Patient Comfort With Vascular Closure

The safety and scientific validity of this study is the responsibility of the study sponsor and investigators. Listing a study does not mean it has been evaluated by the U.S. Federal Government. Read our disclaimer for details. Identifier: NCT00998023
Recruitment Status : Completed
First Posted : October 20, 2009
Results First Posted : December 6, 2011
Last Update Posted : December 6, 2011
Access Pharmaceuticals, Inc.
Information provided by (Responsible Party):
University of Florida

Brief Summary:
The purpose of this research study is to collect information on the amount of discomfort patients experience with one of two different vascular blood vessel closure devices, the MynxM5 Vascular Closure Device and the Angio-Seal Evolution Vascular Closure Device.

Condition or disease Intervention/treatment Phase
Vascular Closure Device: Mynx Vascular Closure Device Device: AngioSeal Vascular Closure Device Not Applicable

Detailed Description:

The traditional, standard technique of achieving femoral artery hemostasis following diagnostic and interventional catheterization procedures requires compression methods such as manual pressure or clamps held at the puncture site for 10 to 30 minutes, or even longer depending on sheath size and anticoagulation status. This traditional method can be associated with patient discomfort as well as prolonged bed rest, ambulation and hospital discharge.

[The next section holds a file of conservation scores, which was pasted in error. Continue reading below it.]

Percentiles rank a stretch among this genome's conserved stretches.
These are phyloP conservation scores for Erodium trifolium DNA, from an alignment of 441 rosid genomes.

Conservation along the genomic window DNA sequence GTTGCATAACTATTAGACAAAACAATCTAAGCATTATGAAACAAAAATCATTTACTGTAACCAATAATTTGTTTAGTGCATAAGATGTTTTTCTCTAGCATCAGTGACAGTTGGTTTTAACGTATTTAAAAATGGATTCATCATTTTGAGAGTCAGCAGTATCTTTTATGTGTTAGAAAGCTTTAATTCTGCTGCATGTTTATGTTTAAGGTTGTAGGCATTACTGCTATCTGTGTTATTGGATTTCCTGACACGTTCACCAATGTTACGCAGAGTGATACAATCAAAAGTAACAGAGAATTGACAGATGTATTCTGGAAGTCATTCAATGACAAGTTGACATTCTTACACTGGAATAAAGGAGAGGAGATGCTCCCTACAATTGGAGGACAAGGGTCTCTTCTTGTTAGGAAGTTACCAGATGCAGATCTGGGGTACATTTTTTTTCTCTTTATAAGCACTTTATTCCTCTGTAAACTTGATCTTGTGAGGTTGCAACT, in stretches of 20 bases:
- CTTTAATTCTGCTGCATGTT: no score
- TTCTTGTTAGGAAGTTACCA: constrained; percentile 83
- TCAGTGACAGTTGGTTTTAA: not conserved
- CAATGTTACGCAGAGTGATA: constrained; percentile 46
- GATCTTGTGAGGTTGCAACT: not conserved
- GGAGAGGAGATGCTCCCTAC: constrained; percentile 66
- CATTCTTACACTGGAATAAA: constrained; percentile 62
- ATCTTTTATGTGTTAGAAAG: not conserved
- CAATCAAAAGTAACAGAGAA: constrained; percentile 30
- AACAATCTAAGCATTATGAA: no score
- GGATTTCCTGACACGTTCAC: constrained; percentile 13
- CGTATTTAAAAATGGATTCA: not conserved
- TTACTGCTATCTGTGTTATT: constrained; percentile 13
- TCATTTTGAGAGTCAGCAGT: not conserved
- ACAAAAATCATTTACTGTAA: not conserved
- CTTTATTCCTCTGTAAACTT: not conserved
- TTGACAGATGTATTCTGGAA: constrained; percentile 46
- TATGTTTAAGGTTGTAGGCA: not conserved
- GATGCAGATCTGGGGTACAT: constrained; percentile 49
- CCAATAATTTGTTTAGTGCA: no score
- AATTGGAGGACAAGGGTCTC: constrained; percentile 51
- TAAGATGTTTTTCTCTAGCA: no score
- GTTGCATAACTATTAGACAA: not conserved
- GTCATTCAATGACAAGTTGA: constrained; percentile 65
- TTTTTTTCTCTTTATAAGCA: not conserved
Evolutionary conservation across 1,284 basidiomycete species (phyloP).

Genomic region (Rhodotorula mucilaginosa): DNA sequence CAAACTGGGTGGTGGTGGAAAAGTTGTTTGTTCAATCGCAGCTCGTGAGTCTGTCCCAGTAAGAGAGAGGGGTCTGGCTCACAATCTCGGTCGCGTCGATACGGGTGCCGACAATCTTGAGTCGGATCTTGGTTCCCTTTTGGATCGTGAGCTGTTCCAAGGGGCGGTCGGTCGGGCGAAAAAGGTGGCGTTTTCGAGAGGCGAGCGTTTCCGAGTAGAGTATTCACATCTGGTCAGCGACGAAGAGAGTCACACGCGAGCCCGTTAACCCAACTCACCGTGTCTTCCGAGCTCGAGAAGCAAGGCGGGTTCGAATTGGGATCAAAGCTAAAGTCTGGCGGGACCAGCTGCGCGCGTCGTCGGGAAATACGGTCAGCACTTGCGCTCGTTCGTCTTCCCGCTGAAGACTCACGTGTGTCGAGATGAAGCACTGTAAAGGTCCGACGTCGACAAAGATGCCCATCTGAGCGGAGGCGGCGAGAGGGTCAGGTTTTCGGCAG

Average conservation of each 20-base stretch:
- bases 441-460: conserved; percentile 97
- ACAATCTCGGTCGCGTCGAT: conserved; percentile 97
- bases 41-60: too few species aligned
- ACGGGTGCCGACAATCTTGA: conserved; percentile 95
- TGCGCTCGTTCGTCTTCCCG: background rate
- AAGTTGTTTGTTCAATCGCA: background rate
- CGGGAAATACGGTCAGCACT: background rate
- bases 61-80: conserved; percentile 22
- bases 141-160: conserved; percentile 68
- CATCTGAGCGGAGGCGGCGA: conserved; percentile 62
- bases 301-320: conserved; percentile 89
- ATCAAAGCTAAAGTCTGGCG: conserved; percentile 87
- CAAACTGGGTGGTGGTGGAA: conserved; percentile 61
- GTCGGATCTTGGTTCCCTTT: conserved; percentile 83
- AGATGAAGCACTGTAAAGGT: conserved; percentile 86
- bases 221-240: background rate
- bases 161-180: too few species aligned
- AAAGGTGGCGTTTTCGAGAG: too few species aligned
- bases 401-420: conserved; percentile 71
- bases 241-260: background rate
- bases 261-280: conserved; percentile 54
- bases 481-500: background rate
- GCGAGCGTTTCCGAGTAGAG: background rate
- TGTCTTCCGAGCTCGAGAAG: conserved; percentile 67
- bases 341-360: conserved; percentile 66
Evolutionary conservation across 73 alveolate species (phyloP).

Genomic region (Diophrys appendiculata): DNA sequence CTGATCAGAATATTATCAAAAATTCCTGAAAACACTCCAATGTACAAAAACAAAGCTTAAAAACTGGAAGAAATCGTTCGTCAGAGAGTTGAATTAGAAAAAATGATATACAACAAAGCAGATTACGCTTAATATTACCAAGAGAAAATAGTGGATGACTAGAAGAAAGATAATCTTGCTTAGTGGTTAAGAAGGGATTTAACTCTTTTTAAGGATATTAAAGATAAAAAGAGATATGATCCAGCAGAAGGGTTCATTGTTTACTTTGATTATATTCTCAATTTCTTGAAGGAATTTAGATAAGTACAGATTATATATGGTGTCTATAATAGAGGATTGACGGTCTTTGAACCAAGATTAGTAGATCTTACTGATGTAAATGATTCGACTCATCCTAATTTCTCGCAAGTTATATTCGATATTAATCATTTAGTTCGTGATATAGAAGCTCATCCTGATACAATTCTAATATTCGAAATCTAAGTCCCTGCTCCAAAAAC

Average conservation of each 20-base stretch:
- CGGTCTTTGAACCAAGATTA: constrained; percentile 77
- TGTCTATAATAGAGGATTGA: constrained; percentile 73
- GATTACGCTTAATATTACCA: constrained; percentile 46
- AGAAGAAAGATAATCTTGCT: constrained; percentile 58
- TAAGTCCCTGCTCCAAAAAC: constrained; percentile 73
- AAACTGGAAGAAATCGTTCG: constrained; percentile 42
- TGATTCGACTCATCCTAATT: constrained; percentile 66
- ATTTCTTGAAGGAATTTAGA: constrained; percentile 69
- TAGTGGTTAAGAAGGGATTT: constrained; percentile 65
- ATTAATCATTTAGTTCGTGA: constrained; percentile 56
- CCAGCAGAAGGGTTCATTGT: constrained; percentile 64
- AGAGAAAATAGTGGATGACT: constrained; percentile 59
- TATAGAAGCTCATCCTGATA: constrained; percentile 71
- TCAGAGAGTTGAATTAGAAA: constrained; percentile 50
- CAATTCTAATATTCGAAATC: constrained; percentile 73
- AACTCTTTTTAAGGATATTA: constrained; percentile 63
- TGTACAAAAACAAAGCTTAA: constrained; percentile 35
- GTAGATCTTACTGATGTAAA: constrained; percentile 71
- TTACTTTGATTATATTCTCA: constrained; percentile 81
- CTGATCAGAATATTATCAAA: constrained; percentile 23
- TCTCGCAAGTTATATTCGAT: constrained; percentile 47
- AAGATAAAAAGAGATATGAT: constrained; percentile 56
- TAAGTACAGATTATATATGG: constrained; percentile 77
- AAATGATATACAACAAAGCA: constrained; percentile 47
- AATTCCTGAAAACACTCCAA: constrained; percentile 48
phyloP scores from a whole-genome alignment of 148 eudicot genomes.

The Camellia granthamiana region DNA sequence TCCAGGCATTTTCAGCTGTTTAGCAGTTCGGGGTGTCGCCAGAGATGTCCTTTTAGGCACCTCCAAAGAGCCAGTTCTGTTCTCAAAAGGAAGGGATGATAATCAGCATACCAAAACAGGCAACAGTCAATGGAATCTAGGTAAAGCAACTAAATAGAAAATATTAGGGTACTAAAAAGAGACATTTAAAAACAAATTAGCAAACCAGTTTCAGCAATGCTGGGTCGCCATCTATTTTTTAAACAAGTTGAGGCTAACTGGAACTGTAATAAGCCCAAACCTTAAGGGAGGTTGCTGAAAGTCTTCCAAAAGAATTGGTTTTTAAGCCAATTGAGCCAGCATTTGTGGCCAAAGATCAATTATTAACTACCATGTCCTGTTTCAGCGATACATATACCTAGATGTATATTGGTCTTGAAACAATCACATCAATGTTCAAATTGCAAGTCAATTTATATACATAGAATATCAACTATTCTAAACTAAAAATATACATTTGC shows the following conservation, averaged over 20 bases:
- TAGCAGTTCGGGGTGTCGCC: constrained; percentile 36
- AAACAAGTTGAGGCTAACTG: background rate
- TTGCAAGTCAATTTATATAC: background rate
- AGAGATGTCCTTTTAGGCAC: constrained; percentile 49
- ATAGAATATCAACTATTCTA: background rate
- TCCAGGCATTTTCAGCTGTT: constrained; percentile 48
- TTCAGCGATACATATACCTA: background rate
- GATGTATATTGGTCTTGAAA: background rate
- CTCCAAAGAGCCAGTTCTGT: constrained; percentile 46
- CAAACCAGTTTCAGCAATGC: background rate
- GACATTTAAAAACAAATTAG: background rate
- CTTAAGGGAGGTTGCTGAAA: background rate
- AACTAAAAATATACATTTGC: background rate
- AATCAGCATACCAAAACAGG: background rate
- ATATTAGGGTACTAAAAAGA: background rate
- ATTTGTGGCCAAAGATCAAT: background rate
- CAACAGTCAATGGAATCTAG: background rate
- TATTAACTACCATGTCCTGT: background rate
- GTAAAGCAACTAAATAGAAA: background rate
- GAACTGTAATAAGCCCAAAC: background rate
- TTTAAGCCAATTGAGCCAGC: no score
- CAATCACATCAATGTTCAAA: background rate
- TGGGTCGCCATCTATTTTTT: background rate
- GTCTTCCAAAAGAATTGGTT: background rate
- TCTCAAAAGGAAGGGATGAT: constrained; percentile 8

Over the past decade, Vascular Closure Devices (VCDs), which include collagen hemostasis devices, percutaneous suture-mediated closure devices and metallic clips, have emerged as a novel means for reducing time to hemostasis and ambulation following catheterization procedures performed utilizing femoral arterial access. Previous studies with commercially available VCDs have shown that the reduction in time to hemostasis and time to ambulation and discharge have also led to increased patient satisfaction over manual compression.